Linux servers. According to the company's IT staff, there were more than 100
servers in the company running Linux for various server applications. Hewitt
should know this. It is this type of preliminary research that is missing from
Hewitt's research and one of the reasons his conclusions seem so wrong.
If Dataquest's survey of "responsible people" didn't take this
into account -- if his respondents included no engineers but just CFOs or
other "responsible" corporate officials, then its a certain bet that he
managed to miss 90% of the machines out there.
This is not to state that Hewitt is wrong or that his research is
necessarily any worse than that of his competition. It is true that of all the
analysts in IDCs stable, Kusnetzky has one of the best reputations. Unlike a
lot of analysts, he is not a Pollyanna telling customers what they want
to hear. In the past year, he practically told Novell it no longer had
a viable business. He's also got a reasonably solid track record. Last
fall he predicted
the decline in server sales with a greater degree of
precision than anyone else. And he's not a Linux shill. He's been less than
shy about questioning Linux as a business model, suggesting that Linux
software was likely to generate very low financial numbers into
the foreseeable future.
But that doesn't mean that his high Linux numbers are solidly based
in fact either. As early as 1999, Kusnetzky admitted Linux was "a
market that has been really difficult for us to get our arms
around." He told CNN, "We have no real way to track the number of copies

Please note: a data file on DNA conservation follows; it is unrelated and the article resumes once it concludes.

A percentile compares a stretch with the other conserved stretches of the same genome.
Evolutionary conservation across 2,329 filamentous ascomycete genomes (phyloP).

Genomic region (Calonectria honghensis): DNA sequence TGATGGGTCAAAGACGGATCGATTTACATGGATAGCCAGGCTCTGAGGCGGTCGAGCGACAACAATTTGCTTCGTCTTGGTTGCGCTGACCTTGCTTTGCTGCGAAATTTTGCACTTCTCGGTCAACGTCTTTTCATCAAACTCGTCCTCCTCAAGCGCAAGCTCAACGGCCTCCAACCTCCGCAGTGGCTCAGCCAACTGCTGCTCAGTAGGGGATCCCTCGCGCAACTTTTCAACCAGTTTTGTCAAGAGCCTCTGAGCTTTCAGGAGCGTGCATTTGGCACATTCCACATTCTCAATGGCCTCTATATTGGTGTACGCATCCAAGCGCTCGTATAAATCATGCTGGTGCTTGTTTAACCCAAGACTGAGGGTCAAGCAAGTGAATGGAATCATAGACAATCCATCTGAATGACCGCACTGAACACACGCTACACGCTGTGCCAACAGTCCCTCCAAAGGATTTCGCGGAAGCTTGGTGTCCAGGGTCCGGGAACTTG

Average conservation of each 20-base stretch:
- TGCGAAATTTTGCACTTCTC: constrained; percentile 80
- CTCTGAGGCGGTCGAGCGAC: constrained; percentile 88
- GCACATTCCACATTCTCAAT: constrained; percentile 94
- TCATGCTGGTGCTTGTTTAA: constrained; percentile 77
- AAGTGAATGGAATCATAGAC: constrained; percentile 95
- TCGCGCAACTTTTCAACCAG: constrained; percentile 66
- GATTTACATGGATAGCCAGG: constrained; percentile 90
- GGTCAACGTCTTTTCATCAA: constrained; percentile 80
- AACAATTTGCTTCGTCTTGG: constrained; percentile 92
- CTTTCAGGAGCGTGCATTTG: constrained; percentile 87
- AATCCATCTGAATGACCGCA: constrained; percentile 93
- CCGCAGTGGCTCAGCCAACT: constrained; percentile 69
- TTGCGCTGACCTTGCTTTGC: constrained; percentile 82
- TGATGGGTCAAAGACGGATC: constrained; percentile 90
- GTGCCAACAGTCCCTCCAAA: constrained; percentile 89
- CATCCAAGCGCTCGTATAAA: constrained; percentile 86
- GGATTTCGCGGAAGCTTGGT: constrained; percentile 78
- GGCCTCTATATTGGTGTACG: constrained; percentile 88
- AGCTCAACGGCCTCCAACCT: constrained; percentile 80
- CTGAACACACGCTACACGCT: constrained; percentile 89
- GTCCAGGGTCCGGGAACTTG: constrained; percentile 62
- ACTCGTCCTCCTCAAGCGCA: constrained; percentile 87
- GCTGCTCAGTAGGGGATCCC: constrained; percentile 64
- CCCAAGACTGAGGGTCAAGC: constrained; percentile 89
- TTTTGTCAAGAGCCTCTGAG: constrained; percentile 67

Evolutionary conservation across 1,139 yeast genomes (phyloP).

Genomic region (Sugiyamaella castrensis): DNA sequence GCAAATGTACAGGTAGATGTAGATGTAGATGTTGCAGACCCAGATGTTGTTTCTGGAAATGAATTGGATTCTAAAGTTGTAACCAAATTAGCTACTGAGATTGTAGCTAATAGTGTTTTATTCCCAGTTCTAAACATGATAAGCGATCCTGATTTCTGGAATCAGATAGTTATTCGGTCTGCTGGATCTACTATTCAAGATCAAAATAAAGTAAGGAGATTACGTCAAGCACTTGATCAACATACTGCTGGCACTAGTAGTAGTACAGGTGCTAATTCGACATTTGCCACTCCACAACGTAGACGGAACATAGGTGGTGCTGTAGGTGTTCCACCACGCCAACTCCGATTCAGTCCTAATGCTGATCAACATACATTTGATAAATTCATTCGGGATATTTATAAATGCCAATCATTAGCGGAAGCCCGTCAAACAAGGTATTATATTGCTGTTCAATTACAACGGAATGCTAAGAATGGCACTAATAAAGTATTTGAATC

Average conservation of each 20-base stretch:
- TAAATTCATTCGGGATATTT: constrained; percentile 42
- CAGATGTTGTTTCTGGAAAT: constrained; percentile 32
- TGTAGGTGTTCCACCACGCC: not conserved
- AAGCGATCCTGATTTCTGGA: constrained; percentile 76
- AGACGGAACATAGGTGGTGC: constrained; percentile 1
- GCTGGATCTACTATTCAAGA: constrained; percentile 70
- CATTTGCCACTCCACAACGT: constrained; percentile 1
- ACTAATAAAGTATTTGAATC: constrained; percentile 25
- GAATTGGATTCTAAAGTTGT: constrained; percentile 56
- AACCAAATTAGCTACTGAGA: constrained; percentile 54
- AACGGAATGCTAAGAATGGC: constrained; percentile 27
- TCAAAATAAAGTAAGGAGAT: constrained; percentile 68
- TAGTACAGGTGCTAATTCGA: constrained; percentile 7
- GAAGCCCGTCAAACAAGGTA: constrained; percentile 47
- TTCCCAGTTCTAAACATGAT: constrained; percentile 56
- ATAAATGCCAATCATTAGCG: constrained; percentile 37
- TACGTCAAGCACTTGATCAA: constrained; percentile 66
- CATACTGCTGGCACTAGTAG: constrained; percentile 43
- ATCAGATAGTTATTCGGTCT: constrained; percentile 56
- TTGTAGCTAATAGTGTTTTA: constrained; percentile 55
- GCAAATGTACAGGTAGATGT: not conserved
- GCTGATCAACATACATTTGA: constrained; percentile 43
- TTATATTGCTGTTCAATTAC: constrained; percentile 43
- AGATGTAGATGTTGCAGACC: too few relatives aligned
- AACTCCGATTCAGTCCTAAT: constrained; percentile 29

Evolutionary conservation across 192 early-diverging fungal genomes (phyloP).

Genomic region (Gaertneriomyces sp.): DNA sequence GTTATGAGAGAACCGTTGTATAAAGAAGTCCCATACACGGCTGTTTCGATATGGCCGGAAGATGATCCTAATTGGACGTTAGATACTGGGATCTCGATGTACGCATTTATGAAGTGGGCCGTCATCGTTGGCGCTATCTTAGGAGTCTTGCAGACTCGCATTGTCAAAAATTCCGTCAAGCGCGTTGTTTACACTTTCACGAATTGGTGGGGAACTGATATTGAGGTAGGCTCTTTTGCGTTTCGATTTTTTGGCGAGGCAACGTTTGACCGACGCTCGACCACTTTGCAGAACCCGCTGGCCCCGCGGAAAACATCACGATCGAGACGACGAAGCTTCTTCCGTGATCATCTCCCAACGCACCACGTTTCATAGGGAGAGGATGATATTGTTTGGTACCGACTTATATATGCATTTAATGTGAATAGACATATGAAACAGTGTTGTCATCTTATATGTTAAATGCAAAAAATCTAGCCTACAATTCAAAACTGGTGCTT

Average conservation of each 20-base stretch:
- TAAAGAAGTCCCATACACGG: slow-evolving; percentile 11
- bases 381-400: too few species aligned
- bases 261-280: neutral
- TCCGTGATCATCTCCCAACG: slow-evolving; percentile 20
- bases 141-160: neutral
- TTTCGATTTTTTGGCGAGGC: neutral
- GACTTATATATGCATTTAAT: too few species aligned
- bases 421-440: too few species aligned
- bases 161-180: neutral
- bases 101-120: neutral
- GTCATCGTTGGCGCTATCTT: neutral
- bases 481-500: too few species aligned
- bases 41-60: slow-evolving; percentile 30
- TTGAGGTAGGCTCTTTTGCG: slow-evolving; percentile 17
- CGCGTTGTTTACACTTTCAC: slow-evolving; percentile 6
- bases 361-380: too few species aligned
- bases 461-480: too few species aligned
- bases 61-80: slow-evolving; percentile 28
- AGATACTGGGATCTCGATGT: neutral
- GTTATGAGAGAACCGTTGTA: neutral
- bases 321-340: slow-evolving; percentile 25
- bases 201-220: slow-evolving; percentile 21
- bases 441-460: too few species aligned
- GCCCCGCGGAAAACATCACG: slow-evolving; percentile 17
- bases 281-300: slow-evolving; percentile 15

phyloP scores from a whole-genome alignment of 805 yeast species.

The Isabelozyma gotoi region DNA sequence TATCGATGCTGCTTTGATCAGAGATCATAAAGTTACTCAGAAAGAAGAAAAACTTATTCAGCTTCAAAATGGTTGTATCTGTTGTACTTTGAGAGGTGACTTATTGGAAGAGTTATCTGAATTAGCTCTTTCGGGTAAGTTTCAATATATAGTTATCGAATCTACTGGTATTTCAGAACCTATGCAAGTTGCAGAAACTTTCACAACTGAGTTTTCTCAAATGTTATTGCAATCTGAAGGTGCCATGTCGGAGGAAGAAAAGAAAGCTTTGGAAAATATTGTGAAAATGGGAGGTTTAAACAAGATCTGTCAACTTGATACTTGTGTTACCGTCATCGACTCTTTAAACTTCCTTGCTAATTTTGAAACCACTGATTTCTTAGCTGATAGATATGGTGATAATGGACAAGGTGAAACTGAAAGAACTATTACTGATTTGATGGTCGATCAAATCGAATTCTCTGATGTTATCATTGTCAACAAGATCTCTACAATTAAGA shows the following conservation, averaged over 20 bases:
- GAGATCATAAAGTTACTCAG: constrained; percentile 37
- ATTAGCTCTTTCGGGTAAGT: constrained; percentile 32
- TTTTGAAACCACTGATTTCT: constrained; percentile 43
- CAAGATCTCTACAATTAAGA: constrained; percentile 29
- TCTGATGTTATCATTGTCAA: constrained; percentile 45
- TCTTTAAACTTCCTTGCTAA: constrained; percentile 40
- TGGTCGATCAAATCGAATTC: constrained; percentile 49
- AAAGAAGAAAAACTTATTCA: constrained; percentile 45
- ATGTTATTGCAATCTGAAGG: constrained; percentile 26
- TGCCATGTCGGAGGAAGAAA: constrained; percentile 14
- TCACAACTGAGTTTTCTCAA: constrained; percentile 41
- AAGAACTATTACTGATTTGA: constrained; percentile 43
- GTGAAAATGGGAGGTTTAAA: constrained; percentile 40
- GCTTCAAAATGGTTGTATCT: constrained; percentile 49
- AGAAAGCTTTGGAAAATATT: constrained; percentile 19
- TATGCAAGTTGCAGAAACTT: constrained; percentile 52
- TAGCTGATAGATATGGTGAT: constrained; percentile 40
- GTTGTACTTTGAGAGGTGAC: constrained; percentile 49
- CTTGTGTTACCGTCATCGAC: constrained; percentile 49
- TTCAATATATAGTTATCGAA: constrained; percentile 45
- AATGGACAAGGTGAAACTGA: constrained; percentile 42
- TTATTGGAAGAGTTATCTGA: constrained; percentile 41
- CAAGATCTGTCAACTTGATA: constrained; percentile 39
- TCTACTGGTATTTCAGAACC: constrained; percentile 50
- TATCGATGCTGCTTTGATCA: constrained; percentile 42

of Linux that are installed." Coming from an analyst who has generated
some fairly precise numbers and percentages, that should be a concern.
Kusnetzky has said himself that all "we can keep track of is the money generated
by commercial shipments." These are precisely the numbers that
Hewitt claims to be following.
So what to make of all this? I'd suggest caution and lots of it.
While IDC has made a real effort not to tell businesses what they want to
hear, nearly all commercial market research firms spend far more time
marketing their research than collecting it. Many of the survey designers are
young and not very experienced. Research information has a short shelf life
and only rarely do market research firms get confronted with their errors.
This makes for a very sloppy research environment.
Further, many companies are too deeply involved with their clients
to provide stiff analysis. Most companies shopping for market research are
looking for good news, not bad. It's a rare marketing firm that goes
broke telling clients what they want to hear, and many times analysts depend
heavily on the firms they claim to analyze. For example,
Dataquest been very heavily involved in promotional events such as one held last
year that plugged data storage systems. The conference was underwritten by storage
vendors who heavily promoted Dataquest "research." The company's "analysts"
dominated the list of speakers at that event. If you believe that the "research"
presented at that show was objective, I have a bridge in Brooklyn I'd
like to sell you.
So it is important to understand that you need to do some of your
own market research and not rely exclusively on third parties. If market
reports don't seem to make sense, the reason may be that they are flat out
Mr. Kusnetzky's name was misspelled "Kuznetsky" in this column when it first appeared. The mistake has been corrected. - Robin Miller, EiC